London names organizing committee chief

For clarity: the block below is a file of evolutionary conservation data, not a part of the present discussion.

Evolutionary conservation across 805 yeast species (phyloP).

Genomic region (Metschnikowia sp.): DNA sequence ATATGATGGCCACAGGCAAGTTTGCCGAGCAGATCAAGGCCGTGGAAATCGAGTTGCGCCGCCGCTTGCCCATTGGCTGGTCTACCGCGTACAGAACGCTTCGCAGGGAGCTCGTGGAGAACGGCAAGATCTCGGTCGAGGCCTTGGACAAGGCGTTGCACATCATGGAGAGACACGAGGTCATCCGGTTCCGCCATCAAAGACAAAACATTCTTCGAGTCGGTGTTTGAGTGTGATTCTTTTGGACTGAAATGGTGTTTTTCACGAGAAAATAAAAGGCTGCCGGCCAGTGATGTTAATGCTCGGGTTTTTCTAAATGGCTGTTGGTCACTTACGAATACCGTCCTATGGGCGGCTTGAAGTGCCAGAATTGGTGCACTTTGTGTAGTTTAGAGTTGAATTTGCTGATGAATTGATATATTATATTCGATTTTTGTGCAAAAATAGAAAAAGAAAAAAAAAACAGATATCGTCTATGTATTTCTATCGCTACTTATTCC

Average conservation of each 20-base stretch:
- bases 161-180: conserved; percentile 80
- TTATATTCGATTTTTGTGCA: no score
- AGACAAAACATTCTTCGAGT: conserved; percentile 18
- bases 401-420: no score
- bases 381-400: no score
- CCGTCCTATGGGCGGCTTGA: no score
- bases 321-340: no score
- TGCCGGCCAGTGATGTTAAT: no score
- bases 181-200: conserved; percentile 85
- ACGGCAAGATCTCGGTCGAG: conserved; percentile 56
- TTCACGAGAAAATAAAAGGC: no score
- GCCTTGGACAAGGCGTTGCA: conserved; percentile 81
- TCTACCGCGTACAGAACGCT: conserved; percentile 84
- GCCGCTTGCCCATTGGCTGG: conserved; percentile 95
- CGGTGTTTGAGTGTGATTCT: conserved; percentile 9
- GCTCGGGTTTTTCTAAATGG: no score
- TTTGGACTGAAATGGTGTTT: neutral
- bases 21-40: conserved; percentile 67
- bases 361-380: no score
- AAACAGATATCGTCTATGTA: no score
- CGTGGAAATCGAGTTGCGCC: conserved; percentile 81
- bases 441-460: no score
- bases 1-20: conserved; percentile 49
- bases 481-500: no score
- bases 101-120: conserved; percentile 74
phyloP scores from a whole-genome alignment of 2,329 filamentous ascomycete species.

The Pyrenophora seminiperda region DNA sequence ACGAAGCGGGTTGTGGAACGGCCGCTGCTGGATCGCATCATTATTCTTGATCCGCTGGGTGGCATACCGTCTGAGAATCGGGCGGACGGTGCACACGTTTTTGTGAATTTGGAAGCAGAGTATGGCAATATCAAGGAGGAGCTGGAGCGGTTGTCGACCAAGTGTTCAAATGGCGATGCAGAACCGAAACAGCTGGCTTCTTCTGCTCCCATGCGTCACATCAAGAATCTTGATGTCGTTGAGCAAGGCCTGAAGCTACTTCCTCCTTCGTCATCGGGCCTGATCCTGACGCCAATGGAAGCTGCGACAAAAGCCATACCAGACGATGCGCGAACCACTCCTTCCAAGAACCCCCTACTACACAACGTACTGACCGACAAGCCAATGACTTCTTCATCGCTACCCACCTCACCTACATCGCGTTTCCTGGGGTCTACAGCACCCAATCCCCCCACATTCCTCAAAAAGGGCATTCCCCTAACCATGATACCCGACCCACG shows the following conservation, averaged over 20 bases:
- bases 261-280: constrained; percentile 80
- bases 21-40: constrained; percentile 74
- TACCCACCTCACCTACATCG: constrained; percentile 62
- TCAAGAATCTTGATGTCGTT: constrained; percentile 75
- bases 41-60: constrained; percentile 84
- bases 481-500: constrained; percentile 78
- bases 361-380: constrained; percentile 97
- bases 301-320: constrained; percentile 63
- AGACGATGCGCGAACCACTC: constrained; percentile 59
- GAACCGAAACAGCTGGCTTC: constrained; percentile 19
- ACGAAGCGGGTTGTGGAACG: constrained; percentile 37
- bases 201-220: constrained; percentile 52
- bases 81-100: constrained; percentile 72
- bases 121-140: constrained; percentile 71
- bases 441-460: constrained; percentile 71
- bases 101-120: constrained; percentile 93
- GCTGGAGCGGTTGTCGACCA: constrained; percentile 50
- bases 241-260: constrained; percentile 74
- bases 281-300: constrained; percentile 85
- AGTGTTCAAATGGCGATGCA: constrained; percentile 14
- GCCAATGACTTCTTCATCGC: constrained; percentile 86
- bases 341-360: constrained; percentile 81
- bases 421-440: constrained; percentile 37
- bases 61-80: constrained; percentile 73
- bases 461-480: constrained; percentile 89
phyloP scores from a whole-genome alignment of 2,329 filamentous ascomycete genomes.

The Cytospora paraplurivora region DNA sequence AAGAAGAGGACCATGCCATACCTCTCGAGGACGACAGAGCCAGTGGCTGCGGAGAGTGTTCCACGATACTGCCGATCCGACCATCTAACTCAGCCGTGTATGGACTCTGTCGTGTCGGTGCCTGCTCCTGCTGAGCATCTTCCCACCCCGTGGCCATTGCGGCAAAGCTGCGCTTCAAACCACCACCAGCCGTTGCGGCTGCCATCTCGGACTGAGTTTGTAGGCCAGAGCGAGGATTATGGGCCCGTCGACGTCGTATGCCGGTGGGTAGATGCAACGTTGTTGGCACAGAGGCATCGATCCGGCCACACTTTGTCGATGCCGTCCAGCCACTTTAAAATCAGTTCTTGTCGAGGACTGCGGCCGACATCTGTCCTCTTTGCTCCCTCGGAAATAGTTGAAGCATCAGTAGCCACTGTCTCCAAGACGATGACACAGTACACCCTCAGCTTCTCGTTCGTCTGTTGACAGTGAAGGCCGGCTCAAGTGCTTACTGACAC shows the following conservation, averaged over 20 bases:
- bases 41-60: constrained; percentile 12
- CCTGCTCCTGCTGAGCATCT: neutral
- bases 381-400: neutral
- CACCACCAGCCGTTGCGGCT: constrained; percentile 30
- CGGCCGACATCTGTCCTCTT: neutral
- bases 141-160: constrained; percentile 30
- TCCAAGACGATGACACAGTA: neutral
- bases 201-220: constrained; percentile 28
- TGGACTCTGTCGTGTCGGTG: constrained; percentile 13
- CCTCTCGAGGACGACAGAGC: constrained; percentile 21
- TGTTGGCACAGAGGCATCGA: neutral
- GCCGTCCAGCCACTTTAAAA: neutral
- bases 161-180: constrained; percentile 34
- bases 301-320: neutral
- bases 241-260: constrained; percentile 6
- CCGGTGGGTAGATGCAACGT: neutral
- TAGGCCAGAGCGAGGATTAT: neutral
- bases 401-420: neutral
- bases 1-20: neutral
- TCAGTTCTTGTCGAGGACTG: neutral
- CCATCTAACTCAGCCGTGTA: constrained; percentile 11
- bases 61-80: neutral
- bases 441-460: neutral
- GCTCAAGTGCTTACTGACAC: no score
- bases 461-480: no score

LONDON – Paul Deighton, a Goldman Sachs financial expert, was appointed yesterday as chief executive officer of the 2012 London Olympics organizing committee. Deighton, a 49-year-old Londoner, was picked after a three-month international job search from 300 applications. «The London 2012 Games represents an unprecedented, an unrepeatable opportunity to combine so many of my professional experiences with my love for sport,» Deighton said. «Few projects or events have the scope or the impact on a city or its communities and citizens like the Olympic Games.» Deighton, who has been chief operating officer of Goldman Sachs’ European businesses, will be responsible for the day-to-day operations of the Olympic committee, or LOCOG. He’ll start the job in the spring at a salary yet to be determined. «We selected Paul because of his experience in leading large international organizations and projects and his track record of managing and growing large teams of people in complex and diverse environments,» LOCOG Chairman Sebastian Coe said. Keith Mills, who was chief executive of the bid committee, will be Coe’s deputy. London was awarded the Games in July, defeating Paris, Madrid, New York and Moscow in a vote of the International Olympic Committee. Deighton’s hiring completes London’s top-level management structure for the Olympics. David Higgins and Jack Lemley were recently appointed to head the Olympic Delivery Agency, which is responsible for building the venues for the Games. «It seems to me that London at this stage is farther ahead and better prepared than any other country has been at a comparable stage,» Deighton said. «That gives me the confidence that we can pull this off.» The chief executive’s post has been a revolving door at recent Olympic organizing committees, but Deighton said he expects to go the distance. «I’m up for it,» he said. «Believe me, if you’d have been in my interviews, if it was possible to put me off by explaining to me any of the difficult parts of the job, these guys [Coe and Mills] did an excellent job in laying out what they may be,» he said. «But despite that, I’m afraid my enthusiasm to do it overrode everything.» Coe, a two-time Olympic 1,500-meter gold medalist, said Deighton shouldn’t be too concerned about job security. «We did cover this in previous conversations and I said, ‘You shouldn’t feel alone in that because normally the chairman goes with the CEO at the same time,’» he said with a smile. Deighton studied economics at Trinity College at Cambridge University and has been at Goldman Sachs for 22 years, including a two-year stint in New York. «This is the only job I would have considered leaving Goldman Sachs for,» he said. Deighton has never attended an Olympic Games, but said one of his first childhood memories was of listening to the radio account of British swimmer Robert McGregor’s second-place finish in the 100-meter freestyle at the 1964 Tokyo Games. «What’s interesting to me, and why I got so carried away with this project, is that those are not my Olympic memories, but just the memories I have at that age,» he said. Deighton said Mills would largely be responsible for raising the 2.2 billion euros needed to stage the Games, but will use his own business contacts to ensure the Games’ financial success. «My challenge is that we don’t get to 2012 and heave a huge sigh of relief and say: ‘Well, we just about made it. Did we get everything out of it that we could?’ I think we should dream a little bit about what this can do for the country,» Deighton said.